Mastectomy

From WikiAnesthesia
Revision as of 13:27, 4 November 2021 by huckfinne@gmail.com (talk | contribs) (add no airway)
(diff) ← Older revision | Latest revision (diff) | Newer revision → (diff)
Mastectomy
Anesthesia type General
Airway ETT vs. LMA vs. spontaneous
Lines and access PIV x 1-2
Monitors Standard monitors
Primary anesthetic considerations
Preoperative Place IV in non-operative extremity
Intraoperative
Postoperative


A total mastectomy (simple mastectomy) refers to the complete removal of breast tissue. A modified radical mastectomy refers to the removal of the breast and the corresponding axillary lymph nodes.

Preoperative management

Patient evaluation

System Considerations
Neurologic
Cardiovascular Chemotherapy (ex. anthracyclines) can cause cardiomyopathy that is often irreversible. Use of trastuzamab can cause reversible decrease in LV function.
Respiratory Patients receiving radiation therapy to the chest/thorax can have respiratory compromise
Gastrointestinal
Hematologic Chemotherapy can cause anemia and thrombocytopenia.
Renal
Endocrine
Other

Labs and studies

  • CBC with diff and platelet count
    • May have anemia or thrombocytopenia due to chemo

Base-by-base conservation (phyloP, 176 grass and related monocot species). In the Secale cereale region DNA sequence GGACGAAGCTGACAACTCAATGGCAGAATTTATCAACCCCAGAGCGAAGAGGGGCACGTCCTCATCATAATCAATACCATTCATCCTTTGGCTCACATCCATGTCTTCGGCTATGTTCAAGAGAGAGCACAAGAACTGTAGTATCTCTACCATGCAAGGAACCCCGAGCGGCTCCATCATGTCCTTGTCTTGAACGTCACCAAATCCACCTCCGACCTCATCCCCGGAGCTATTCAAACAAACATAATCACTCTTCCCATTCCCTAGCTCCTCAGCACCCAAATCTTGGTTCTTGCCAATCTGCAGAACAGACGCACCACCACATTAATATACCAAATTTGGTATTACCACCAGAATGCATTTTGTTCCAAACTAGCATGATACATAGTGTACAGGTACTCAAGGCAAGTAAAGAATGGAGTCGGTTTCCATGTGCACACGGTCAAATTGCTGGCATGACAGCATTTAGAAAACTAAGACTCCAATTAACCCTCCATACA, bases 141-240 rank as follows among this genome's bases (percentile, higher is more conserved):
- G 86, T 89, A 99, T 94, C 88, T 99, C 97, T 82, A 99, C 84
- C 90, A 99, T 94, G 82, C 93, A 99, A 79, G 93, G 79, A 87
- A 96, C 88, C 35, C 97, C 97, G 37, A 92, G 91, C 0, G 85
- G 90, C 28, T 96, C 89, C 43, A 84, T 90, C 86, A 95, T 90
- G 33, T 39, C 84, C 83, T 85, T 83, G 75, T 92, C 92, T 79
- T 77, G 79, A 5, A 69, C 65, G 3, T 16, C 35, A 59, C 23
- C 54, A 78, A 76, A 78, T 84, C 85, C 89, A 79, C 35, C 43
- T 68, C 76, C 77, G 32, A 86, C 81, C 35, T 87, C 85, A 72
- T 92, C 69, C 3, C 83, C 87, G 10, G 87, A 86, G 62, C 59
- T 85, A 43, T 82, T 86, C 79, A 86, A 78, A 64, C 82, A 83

• EKG
  • Consider echo
    • May have cardiomyopathy due to chemotherapy

Operating room setup

Patient preparation and premedication

  • Consider acetaminophen, gabapentin and/or celecoxib
  • Anxiolysis, as needed
  • ERAS protocol

Regional and neuraxial techniques

  • Consider paravertebral blocks, transversus abdomens plane (TAP) block, or thoracic epidural
  • Studies have shown a trend towards increasing utilization of peripheral nerve blocks (PNB) for mastectomy. As of 2018, ~13% of cases involved a PNB according to the National Anesthesia Clinical Outcomes Registry[1].

Intraoperative management

Monitoring and access

  • PIV x 1-2 (non-operative extremity)
  • Place BP cuff on non-operative extremity

Induction and airway management

  • Standard induction

Positioning

  • Supine
  • Ipsilateral arm may be prepped into field
  • Repositioning may be required
  • Avoid brachial plexus stretch
  • Repositioning may be required if reconstruction is also being done (i.e. latissimus doors flap)

Maintenance and surgical considerations

  • Standard maintenance
  • Surgeon may prefer no paralytic for the axillary direction
  • Maintain normovolemia -goal-directed fluid management
  • Maintain normothermia - warming blanket
  • Avoid anemia and blood transfusions
  • Watch out for potential pneumothorax with deep surgical exploration

Emergence

  • PONV prophylaxis (females are more susceptible to PONV)

Postoperative management

Disposition

  • PACU

Pain management

  • Emphasize multimodal pain management

Potential complications

  • PONV
  • Lymphedema
  • Seroma
  • Pneumothorax

Procedure variants

Total mastectomy Modified radical mastectomy
Unique considerations
Position
Surgical time
EBL
Postoperative disposition
Pain management
Potential complications

References

  1. Lam, Stephanie; Qu, Helena; Hannum, Margaret; Tan, Kay See; Afonso, Anoushka; Tokita, Hanae K.; McCormick, Patrick J. (2021-05-24). "Trends in Peripheral Nerve Block Usage in Mastectomy and Lumpectomy: Analysis of a National Database From 2010 to 2018". Anesthesia & Analgesia: 10.1213/ANE.0000000000005368. doi:10.1213/ANE.0000000000005368. ISSN 0003-2999.